\begin{aligned} v \frac{\mathrm dv}{\mathrm dx} &= -g \\ -v \,\mathrm dv &= g \,\mathrm dx \\ -\int_u^0v \,\mathrm dv &= \int_0^h g \,\mathrm dx \\ \left[\frac{v^2}{2}\right]_0^u &= \left[gx\right]_0^h \\ \frac{u^2}{2} &= gh \\ u^2 &= 2gh \end{aligned}

These two results together give the formula for *g*.

\begin{aligned} (gT)^2 &= 2gh \\ g^2T^2 &= 2gh \\ g &= \frac{2h}{T^2} \end{aligned}

And so, *u* in terms of *h* and *T*.

\begin{aligned} u &= gT \\ &= \left(\frac{2h}{T^2}\right)T \\ &= \frac{2h}{T} \end{aligned}

And that’s that – with the desired apex and time to it known, the necessary impulse and downwards acceleration have been derived.

Suppose you don’t want to fiddle with gravity just to get a nice-feeling jump. The acceleration is already set and you just want a particular height without caring too much about how quickly or not-quickly that happens. The expression for this case was pretty much already derived:

\begin{aligned} u^2 &= 2gh \\ u &= \sqrt{2gh} \end{aligned}

Every other combination of the parameters probably isn’t important enough to enumerate explicitly, but can be derived pretty easily if necessary.

And what about the case where the height should vary with how long the jump key is held down? The proper way to handle this scenario is to not do it. That mechanic just reduces to the annoyance of always holding the button down regardless, except that one part where the level designer felt they had to make use of their “mechanic” *somehow*, so there’s a low ceiling with spikes or something, and then players have the even greater annoyance of trying not to hold it for too long but they’ll still hold it just a touch too long and get frustrated anyway, so just don’t do it. Build levels around a single, standard jump height and let the gameplay flow. Yes I have opinions.

Now what about numeric integration? Everything above is fine in the land of spherical cows, but suppose the state of the world is updated on a frame-by-frame basis and you don’t have anything resembling an analytical solution with ½gt^{2}. Do the formulae hold up?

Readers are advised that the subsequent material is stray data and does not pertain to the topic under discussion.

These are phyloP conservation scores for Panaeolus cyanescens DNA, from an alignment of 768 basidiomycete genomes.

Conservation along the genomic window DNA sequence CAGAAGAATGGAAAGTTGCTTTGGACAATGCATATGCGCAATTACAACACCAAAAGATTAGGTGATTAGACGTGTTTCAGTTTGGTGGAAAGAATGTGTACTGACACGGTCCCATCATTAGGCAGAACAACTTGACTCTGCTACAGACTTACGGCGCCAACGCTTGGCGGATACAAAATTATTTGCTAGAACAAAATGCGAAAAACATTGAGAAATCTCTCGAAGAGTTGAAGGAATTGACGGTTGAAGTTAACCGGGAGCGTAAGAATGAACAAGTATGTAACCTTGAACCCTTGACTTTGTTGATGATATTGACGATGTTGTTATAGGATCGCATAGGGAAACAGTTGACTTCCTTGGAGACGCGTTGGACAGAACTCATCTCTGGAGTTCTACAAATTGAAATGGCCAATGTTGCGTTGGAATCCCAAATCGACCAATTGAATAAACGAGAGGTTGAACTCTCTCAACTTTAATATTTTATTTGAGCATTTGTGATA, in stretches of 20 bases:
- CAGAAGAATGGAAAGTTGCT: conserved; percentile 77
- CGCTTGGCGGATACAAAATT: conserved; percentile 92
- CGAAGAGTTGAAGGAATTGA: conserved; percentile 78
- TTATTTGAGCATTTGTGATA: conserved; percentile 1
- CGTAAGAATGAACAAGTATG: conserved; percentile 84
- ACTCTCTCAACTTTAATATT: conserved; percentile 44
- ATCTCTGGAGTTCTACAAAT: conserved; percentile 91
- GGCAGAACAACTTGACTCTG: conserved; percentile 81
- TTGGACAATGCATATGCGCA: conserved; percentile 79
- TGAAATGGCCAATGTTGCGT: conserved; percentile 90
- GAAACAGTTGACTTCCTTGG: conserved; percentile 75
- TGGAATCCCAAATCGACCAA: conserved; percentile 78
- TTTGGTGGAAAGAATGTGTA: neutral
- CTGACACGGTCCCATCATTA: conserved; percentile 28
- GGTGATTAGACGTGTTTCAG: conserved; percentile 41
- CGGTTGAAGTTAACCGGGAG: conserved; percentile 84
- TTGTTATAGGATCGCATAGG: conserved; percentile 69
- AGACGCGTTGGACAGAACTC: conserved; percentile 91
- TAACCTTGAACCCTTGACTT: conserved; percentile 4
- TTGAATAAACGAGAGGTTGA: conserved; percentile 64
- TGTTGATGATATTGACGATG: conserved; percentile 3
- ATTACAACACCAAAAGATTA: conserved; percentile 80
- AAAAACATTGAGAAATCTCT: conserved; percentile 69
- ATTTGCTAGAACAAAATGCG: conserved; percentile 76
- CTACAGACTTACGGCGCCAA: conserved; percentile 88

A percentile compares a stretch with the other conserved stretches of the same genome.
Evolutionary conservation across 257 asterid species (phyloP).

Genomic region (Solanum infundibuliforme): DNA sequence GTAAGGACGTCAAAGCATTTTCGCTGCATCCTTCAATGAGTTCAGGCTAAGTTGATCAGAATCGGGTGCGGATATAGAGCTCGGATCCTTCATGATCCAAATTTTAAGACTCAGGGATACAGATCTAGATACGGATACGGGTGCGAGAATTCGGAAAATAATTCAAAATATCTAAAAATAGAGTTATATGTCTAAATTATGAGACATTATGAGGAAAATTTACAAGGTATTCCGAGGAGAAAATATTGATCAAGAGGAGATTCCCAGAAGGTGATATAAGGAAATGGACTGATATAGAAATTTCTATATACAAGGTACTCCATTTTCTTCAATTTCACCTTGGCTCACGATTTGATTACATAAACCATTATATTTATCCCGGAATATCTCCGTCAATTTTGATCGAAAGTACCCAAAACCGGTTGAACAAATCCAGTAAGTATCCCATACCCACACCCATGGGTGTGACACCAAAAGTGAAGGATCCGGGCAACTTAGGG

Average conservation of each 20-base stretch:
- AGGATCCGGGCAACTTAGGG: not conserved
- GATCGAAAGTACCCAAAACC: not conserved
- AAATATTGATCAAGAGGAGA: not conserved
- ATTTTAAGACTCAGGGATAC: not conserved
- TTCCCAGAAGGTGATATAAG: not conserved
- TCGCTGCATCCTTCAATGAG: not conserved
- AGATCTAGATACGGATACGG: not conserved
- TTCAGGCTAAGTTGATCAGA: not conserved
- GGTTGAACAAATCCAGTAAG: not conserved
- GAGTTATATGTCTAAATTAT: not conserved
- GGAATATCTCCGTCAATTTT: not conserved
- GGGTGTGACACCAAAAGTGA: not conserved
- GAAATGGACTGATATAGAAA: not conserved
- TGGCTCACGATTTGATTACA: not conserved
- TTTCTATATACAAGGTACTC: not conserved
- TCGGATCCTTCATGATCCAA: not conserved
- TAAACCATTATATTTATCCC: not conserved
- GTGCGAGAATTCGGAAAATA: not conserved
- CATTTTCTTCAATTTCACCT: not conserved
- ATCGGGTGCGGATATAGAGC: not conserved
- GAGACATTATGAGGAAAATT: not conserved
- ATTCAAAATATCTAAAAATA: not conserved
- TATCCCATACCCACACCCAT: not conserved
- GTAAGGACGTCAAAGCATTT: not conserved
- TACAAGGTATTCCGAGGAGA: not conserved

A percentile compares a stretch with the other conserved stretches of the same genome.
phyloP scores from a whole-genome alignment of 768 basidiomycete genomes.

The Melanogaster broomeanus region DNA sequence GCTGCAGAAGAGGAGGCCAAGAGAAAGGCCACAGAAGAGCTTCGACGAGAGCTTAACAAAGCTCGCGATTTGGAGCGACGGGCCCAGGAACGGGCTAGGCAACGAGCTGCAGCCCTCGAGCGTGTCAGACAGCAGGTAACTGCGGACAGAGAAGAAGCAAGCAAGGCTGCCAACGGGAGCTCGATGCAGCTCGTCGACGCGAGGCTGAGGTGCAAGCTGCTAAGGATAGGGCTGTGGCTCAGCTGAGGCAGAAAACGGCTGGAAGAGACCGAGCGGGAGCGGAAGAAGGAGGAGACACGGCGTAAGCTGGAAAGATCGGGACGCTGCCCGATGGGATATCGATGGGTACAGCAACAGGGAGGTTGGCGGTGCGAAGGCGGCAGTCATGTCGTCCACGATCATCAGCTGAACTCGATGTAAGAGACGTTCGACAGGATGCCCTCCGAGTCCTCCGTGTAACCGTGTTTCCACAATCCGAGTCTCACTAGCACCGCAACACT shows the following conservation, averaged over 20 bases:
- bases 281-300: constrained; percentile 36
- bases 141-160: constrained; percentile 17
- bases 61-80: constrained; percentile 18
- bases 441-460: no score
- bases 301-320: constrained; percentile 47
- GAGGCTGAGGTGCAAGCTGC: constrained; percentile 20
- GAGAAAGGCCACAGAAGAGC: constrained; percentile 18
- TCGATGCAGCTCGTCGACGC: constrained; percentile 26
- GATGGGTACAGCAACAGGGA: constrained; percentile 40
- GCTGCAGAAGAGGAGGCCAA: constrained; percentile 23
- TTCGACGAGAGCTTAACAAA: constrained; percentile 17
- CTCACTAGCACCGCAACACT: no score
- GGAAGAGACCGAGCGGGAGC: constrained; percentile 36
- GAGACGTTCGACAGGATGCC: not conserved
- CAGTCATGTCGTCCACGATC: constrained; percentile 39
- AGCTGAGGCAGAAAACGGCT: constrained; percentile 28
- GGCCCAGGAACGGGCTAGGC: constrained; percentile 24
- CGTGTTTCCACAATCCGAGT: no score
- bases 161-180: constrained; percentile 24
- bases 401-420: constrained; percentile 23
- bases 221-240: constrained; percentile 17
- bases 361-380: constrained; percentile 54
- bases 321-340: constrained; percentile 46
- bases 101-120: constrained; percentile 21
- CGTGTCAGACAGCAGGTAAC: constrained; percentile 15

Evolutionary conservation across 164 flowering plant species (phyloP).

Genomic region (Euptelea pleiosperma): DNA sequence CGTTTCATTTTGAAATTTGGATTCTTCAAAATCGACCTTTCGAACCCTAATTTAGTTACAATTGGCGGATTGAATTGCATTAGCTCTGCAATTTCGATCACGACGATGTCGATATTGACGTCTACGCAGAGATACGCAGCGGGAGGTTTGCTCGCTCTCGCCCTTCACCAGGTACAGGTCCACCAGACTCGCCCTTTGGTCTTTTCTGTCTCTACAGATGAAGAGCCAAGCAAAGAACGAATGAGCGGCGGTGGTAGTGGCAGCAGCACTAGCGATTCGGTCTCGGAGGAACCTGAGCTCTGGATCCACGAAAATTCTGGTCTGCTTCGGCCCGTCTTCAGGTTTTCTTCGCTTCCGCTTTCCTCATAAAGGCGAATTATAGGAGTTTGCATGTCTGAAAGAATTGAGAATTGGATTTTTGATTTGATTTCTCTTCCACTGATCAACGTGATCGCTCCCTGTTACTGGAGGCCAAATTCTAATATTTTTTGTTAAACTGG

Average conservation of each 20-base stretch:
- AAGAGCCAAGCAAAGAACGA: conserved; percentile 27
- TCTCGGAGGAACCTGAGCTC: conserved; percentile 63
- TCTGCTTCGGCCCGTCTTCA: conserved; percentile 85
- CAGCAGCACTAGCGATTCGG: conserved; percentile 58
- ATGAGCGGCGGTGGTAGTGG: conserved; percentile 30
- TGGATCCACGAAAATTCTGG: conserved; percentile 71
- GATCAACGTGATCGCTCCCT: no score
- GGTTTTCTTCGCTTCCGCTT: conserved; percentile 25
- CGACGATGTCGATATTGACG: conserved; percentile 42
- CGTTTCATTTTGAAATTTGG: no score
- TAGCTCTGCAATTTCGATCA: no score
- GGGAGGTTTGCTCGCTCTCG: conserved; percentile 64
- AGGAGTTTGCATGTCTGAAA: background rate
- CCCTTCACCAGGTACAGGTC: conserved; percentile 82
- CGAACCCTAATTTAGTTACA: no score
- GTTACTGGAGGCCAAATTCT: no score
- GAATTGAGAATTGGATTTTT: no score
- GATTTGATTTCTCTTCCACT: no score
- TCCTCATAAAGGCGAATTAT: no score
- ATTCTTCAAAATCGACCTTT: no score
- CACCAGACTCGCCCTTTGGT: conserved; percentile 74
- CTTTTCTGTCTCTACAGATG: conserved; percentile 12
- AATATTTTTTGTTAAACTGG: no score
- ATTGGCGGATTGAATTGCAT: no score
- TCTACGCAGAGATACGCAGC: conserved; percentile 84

They shouldn’t be too far off, because with constant acceleration independent of any current state, there’s no real way for errors to accumulate. Even with semi-implicit Euler integration like so:

```
vel += acc * dt;
pos += vel * dt;
```

Given `acc`

is a constant −*g* and `vel`

starts at *u*, then after the *n* timesteps `vel`

will be `u − n*g*dt`

. Which means the accumulated change in `pos`

will be

\begin{aligned} &(u - g\, dt)\, dt\\ +\;&(u - 2g\, dt)\, dt\\ +\;&\dots\\ +\;&(u - ng\, dt)\, dt \end{aligned}

As an arithmetic series, this sum is equal to

\begin{aligned} &\frac n 2 \big[ (u-g\, dt)\,dt + (u-ng\, dt)\,dt \big] \\ =\;& \frac{n\,dt}{2} \big[ u-g\, dt + u-ng\, dt \big] \\ =\;& \frac{n\,dt}{2} \big[ 2u - g\,dt - ng\,dt \big] \end{aligned}

The top of the jump should be once *n*·*g*·*dt* = *u*, thus *n* = *u*/*g*·*dt*.

\begin{aligned} \frac{n\,dt}{2} \big[ 2u - g\,dt - ng\,dt \big] &= \frac{u\,dt}{2g\,dt} \left[ 2u - g\,dt - \left(\frac{u}{g\,dt}\right) g\,dt \right] \\ &= \frac{u}{2g} [ 2u - g\,dt - u] \\ &= \frac{u}{2g} \big[ u - g\,dt \big] \\ &= \frac{u^2}{2g} - \frac{u\,dt}{2} \end{aligned}

The first part is the “proper” result, so there is a small error of *u*·*dt*/2, which will naturally decrease with smaller timesteps.